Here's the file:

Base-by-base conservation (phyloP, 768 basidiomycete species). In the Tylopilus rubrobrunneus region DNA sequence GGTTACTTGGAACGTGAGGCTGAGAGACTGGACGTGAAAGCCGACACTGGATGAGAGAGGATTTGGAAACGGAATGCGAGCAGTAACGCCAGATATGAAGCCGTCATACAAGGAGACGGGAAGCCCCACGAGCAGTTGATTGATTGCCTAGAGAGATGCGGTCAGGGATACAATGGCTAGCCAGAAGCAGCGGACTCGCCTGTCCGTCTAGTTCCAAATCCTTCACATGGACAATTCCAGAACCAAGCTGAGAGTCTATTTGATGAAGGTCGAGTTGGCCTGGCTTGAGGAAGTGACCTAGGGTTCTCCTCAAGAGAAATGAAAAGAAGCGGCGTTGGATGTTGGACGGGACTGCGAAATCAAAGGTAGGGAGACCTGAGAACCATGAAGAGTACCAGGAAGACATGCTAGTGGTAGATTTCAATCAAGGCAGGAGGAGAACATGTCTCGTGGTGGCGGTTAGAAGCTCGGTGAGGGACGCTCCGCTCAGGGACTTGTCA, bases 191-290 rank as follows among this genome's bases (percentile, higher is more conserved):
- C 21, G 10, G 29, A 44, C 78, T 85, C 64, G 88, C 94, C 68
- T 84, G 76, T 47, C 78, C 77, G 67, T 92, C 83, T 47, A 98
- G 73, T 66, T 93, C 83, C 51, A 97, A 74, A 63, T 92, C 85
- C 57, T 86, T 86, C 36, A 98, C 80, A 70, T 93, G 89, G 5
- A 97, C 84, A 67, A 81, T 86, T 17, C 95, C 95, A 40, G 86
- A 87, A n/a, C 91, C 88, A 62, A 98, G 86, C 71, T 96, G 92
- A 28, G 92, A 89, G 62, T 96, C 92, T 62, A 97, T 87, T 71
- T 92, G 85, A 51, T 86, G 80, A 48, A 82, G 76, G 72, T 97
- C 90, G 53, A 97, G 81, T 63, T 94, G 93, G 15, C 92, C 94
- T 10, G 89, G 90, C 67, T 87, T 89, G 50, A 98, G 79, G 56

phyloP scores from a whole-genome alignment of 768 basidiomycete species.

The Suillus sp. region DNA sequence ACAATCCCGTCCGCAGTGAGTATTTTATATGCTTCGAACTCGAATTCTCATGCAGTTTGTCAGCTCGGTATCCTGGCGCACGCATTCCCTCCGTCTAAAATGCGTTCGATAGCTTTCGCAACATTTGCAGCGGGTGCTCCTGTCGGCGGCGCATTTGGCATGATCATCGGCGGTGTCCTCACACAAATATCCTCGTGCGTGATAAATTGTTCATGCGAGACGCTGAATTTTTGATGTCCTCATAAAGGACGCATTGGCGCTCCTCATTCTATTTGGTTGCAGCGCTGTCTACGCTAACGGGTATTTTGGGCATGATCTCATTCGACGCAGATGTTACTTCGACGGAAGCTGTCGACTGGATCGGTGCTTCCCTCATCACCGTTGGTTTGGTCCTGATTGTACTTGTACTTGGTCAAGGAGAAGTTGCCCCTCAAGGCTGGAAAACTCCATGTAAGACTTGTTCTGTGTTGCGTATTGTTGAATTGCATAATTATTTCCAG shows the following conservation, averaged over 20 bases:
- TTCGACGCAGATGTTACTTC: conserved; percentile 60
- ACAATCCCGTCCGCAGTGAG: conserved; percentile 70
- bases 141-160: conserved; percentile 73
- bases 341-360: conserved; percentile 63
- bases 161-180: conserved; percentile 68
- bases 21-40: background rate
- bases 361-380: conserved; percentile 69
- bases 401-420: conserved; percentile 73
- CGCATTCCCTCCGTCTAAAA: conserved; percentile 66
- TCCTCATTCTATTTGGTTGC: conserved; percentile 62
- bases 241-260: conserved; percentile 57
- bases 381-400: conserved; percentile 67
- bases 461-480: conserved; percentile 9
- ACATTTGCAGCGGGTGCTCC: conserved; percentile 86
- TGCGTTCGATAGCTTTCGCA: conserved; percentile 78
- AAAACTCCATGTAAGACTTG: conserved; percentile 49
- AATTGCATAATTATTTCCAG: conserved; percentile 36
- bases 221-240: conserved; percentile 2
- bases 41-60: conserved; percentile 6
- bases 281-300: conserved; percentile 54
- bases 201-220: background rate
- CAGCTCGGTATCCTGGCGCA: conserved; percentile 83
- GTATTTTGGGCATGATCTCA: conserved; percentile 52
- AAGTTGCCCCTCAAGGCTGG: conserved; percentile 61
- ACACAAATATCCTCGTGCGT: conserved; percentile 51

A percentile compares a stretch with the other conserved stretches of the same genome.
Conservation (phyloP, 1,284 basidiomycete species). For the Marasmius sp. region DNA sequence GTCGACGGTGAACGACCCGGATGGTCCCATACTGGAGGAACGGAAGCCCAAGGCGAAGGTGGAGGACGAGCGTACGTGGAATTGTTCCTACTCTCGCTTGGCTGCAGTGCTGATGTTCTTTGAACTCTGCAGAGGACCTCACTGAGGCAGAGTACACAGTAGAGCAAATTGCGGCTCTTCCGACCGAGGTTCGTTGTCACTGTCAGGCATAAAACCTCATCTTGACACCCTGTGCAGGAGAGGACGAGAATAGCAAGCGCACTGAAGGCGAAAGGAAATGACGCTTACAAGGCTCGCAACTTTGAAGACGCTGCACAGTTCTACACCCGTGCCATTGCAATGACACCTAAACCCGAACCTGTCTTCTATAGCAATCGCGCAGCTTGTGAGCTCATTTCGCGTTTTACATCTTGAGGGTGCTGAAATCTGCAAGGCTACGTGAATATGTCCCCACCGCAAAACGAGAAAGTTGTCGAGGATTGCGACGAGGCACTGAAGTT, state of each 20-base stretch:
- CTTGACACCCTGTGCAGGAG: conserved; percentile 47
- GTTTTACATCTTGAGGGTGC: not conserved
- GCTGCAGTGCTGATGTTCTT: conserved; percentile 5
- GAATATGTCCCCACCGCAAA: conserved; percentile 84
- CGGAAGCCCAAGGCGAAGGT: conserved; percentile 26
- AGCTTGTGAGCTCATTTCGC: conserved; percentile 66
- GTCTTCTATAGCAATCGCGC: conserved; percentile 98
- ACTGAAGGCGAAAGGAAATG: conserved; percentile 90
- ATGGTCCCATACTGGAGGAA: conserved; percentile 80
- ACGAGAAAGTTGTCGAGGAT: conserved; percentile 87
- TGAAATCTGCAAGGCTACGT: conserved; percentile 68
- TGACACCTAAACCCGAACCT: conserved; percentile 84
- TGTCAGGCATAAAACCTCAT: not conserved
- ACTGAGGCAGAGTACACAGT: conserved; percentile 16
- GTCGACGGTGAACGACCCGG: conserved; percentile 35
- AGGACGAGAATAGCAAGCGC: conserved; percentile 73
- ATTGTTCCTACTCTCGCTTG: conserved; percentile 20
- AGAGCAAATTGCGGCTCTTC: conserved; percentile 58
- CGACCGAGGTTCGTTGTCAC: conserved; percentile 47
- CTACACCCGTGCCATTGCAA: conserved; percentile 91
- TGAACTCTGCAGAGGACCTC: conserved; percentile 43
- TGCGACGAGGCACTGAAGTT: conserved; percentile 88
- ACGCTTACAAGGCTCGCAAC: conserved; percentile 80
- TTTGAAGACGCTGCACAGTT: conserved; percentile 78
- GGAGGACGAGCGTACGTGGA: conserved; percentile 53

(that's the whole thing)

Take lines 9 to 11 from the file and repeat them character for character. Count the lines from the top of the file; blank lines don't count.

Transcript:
- T 92, G 85, A 51, T 86, G 80, A 48, A 82, G 76, G 72, T 97
- C 90, G 53, A 97, G 81, T 63, T 94, G 93, G 15, C 92, C 94
- T 10, G 89, G 90, C 67, T 87, T 89, G 50, A 98, G 79, G 56